Boston 25 is Getting Real about climate change and examining ideas to help prepare our region for the consequences of more extreme weather.
A new state law will allow some communities to ban fossil fuel hookups for new construction and major renovations.
The Driscoll School in Brookline is being built so it will run without the use of any fossil fuels.
“The new Driscoll School is going to be all electric heat,” explained David Mendels of ZeroCarbonMA. “It makes it much more efficient. The air will be cleaner. It’ll produce less carbon. It’s healthier for the kids, for the teaches. It’s a win-win.”
This is an approach the town tried to mandate several years ago but it didn’t survive a legal challenge.
Mendels is encouraged is now encouraged by recent action on Beacon Hill.
“10 communities in Massachusetts will be allowed to start this process, banning fossil fuels in new construction and major renovations, and it’s a great start.”
This part of a larger climate action law could mean more communities could be following the example of Brookline’s Driscoll School.
Mayor Michelle Wu wants Boston to be one of the 10 communities that is selected to participate in this trial program.
“The majority of our emissions come from cities, and in Boston, come from our building sector.”
Wu added many of today’s construction technologies make it possible to build with green techniques without adding additional costs.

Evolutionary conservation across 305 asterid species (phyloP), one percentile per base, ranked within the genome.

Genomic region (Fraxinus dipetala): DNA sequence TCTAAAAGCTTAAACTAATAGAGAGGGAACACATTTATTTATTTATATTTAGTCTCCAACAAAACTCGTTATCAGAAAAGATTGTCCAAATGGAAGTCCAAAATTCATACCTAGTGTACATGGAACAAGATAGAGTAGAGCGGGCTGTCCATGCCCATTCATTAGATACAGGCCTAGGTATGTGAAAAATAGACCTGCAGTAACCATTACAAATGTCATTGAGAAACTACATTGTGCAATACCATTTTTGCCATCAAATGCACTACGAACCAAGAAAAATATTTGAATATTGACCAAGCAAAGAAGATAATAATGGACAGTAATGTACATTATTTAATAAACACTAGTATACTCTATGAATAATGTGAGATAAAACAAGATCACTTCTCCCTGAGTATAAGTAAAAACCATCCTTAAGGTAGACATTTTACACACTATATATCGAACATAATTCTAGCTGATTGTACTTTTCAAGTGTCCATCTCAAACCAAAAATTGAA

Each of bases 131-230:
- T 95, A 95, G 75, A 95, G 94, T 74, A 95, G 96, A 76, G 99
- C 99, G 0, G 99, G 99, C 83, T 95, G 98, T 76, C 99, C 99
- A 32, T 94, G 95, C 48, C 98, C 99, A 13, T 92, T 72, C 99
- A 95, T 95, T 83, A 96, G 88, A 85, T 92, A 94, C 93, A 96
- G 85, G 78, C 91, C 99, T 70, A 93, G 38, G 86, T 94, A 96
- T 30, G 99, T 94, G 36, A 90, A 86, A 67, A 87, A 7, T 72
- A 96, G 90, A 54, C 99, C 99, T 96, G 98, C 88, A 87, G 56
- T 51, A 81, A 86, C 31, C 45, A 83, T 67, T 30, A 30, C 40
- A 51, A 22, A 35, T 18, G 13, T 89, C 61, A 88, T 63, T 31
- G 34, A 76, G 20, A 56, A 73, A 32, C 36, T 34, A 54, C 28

“In the long run, that saves our residents and small business owners utility costs very quickly so we’re looking at that big picture time frame.”
Greg Vasil, CEO of the Greater Boston Real Estate Board, isn’t convinced the numbers really work out and could have a negative effect on the high price of housing in the region.
He also believes these bans could slow the creation of badly needed affordable housing.
“Especially in the suburbs, by communities as a way to block housing that maybe affordable housing, because communities don’t want it, so they’ll use the guise of an environmental law to prevent that from happening.”
Supporters counter that to get approved, a community must already demonstrate they’ve met a threshold for affordable housing.
“For people who are new to this, there’s really nothing to be scared of,” said Mendels. “We’re going to get a better climate, less carbon emissions, better public health, cleaner air, and it’s not going to cost more in the long run.”
What about the part of the law that deals with renovations?
The guidelines are still being finalized, but it appears that if a homeowner wanted to replace a gas stove, that would be acceptable.
But if it’s a larger renovation, like a gut rehab, then switching to electric might be required.
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